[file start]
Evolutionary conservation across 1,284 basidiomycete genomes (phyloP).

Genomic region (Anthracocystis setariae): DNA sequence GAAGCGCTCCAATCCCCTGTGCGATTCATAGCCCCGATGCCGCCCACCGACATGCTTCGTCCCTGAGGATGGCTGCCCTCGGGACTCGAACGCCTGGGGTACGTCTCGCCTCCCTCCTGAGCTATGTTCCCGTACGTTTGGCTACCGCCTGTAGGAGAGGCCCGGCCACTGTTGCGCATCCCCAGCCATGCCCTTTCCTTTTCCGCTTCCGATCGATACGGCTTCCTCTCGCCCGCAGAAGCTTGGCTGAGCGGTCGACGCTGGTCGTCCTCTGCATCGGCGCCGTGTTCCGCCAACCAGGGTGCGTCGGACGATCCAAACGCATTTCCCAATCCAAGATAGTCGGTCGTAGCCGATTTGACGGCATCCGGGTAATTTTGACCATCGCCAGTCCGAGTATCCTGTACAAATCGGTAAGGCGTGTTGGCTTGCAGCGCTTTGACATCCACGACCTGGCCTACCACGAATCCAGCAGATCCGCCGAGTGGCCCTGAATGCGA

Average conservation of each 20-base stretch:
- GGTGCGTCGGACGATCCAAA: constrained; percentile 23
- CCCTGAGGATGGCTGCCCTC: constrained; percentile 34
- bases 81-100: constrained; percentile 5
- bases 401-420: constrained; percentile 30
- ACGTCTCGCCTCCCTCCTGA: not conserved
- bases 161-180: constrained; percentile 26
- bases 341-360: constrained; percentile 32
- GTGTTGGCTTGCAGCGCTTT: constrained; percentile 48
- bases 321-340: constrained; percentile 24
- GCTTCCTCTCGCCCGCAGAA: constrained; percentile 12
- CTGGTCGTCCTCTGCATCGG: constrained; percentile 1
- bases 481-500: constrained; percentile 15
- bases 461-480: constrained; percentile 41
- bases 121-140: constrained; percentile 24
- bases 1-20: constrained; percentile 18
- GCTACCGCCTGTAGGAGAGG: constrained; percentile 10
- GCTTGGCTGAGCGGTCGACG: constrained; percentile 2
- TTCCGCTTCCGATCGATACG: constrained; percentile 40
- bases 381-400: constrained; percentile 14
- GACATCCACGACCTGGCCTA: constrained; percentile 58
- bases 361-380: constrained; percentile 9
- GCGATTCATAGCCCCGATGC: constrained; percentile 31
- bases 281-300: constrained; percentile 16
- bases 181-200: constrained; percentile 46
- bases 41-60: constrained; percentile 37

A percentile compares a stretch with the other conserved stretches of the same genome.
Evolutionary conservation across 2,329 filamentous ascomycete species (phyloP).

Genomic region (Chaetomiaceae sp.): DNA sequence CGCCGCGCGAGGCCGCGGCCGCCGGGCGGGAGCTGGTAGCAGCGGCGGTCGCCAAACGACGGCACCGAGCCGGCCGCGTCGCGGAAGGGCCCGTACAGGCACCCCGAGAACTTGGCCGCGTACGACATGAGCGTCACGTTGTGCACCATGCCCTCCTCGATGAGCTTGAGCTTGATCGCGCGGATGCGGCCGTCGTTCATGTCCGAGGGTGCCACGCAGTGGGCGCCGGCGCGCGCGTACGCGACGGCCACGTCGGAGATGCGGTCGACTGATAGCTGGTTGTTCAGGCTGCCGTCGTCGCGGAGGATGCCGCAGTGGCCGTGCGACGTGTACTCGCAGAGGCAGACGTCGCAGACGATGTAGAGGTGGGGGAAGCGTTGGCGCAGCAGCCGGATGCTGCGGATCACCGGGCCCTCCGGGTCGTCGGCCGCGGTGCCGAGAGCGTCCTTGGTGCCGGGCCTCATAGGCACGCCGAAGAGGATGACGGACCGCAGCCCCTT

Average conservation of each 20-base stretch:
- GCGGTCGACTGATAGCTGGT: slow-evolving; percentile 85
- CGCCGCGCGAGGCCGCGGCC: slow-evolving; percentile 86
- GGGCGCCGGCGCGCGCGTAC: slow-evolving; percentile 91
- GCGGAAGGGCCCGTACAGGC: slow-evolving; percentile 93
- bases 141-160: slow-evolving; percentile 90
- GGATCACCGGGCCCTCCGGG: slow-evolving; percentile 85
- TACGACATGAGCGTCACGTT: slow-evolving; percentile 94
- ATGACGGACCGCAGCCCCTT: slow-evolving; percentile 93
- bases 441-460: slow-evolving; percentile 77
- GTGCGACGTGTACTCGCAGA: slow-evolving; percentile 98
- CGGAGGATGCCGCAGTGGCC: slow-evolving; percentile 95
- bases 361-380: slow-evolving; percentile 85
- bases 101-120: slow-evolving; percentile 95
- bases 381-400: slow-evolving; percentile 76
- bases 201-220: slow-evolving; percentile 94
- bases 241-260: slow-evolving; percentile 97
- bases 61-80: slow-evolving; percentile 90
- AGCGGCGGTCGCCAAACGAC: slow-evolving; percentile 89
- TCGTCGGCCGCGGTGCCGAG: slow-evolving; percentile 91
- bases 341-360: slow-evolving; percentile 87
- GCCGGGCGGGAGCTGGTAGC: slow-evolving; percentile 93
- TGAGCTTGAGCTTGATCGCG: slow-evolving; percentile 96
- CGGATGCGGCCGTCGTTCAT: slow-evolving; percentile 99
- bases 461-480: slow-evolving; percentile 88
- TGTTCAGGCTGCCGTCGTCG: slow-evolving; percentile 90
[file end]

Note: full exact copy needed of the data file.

Evolutionary conservation across 1,284 basidiomycete genomes (phyloP).

Genomic region (Anthracocystis setariae): DNA sequence GAAGCGCTCCAATCCCCTGTGCGATTCATAGCCCCGATGCCGCCCACCGACATGCTTCGTCCCTGAGGATGGCTGCCCTCGGGACTCGAACGCCTGGGGTACGTCTCGCCTCCCTCCTGAGCTATGTTCCCGTACGTTTGGCTACCGCCTGTAGGAGAGGCCCGGCCACTGTTGCGCATCCCCAGCCATGCCCTTTCCTTTTCCGCTTCCGATCGATACGGCTTCCTCTCGCCCGCAGAAGCTTGGCTGAGCGGTCGACGCTGGTCGTCCTCTGCATCGGCGCCGTGTTCCGCCAACCAGGGTGCGTCGGACGATCCAAACGCATTTCCCAATCCAAGATAGTCGGTCGTAGCCGATTTGACGGCATCCGGGTAATTTTGACCATCGCCAGTCCGAGTATCCTGTACAAATCGGTAAGGCGTGTTGGCTTGCAGCGCTTTGACATCCACGACCTGGCCTACCACGAATCCAGCAGATCCGCCGAGTGGCCCTGAATGCGA

Average conservation of each 20-base stretch:
- GGTGCGTCGGACGATCCAAA: constrained; percentile 23
- CCCTGAGGATGGCTGCCCTC: constrained; percentile 34
- bases 81-100: constrained; percentile 5
- bases 401-420: constrained; percentile 30
- ACGTCTCGCCTCCCTCCTGA: not conserved
- bases 161-180: constrained; percentile 26
- bases 341-360: constrained; percentile 32
- GTGTTGGCTTGCAGCGCTTT: constrained; percentile 48
- bases 321-340: constrained; percentile 24
- GCTTCCTCTCGCCCGCAGAA: constrained; percentile 12
- CTGGTCGTCCTCTGCATCGG: constrained; percentile 1
- bases 481-500: constrained; percentile 15
- bases 461-480: constrained; percentile 41
- bases 121-140: constrained; percentile 24
- bases 1-20: constrained; percentile 18
- GCTACCGCCTGTAGGAGAGG: constrained; percentile 10
- GCTTGGCTGAGCGGTCGACG: constrained; percentile 2
- TTCCGCTTCCGATCGATACG: constrained; percentile 40
- bases 381-400: constrained; percentile 14
- GACATCCACGACCTGGCCTA: constrained; percentile 58
- bases 361-380: constrained; percentile 9
- GCGATTCATAGCCCCGATGC: constrained; percentile 31
- bases 281-300: constrained; percentile 16
- bases 181-200: constrained; percentile 46
- bases 41-60: constrained; percentile 37

A percentile compares a stretch with the other conserved stretches of the same genome.
Evolutionary conservation across 2,329 filamentous ascomycete species (phyloP).

Genomic region (Chaetomiaceae sp.): DNA sequence CGCCGCGCGAGGCCGCGGCCGCCGGGCGGGAGCTGGTAGCAGCGGCGGTCGCCAAACGACGGCACCGAGCCGGCCGCGTCGCGGAAGGGCCCGTACAGGCACCCCGAGAACTTGGCCGCGTACGACATGAGCGTCACGTTGTGCACCATGCCCTCCTCGATGAGCTTGAGCTTGATCGCGCGGATGCGGCCGTCGTTCATGTCCGAGGGTGCCACGCAGTGGGCGCCGGCGCGCGCGTACGCGACGGCCACGTCGGAGATGCGGTCGACTGATAGCTGGTTGTTCAGGCTGCCGTCGTCGCGGAGGATGCCGCAGTGGCCGTGCGACGTGTACTCGCAGAGGCAGACGTCGCAGACGATGTAGAGGTGGGGGAAGCGTTGGCGCAGCAGCCGGATGCTGCGGATCACCGGGCCCTCCGGGTCGTCGGCCGCGGTGCCGAGAGCGTCCTTGGTGCCGGGCCTCATAGGCACGCCGAAGAGGATGACGGACCGCAGCCCCTT

Average conservation of each 20-base stretch:
- GCGGTCGACTGATAGCTGGT: slow-evolving; percentile 85
- CGCCGCGCGAGGCCGCGGCC: slow-evolving; percentile 86
- GGGCGCCGGCGCGCGCGTAC: slow-evolving; percentile 91
- GCGGAAGGGCCCGTACAGGC: slow-evolving; percentile 93
- bases 141-160: slow-evolving; percentile 90
- GGATCACCGGGCCCTCCGGG: slow-evolving; percentile 85
- TACGACATGAGCGTCACGTT: slow-evolving; percentile 94
- ATGACGGACCGCAGCCCCTT: slow-evolving; percentile 93
- bases 441-460: slow-evolving; percentile 77
- GTGCGACGTGTACTCGCAGA: slow-evolving; percentile 98
- CGGAGGATGCCGCAGTGGCC: slow-evolving; percentile 95
- bases 361-380: slow-evolving; percentile 85
- bases 101-120: slow-evolving; percentile 95
- bases 381-400: slow-evolving; percentile 76
- bases 201-220: slow-evolving; percentile 94
- bases 241-260: slow-evolving; percentile 97
- bases 61-80: slow-evolving; percentile 90
- AGCGGCGGTCGCCAAACGAC: slow-evolving; percentile 89
- TCGTCGGCCGCGGTGCCGAG: slow-evolving; percentile 91
- bases 341-360: slow-evolving; percentile 87
- GCCGGGCGGGAGCTGGTAGC: slow-evolving; percentile 93
- TGAGCTTGAGCTTGATCGCG: slow-evolving; percentile 96
- CGGATGCGGCCGTCGTTCAT: slow-evolving; percentile 99
- bases 461-480: slow-evolving; percentile 88
- TGTTCAGGCTGCCGTCGTCG: slow-evolving; percentile 90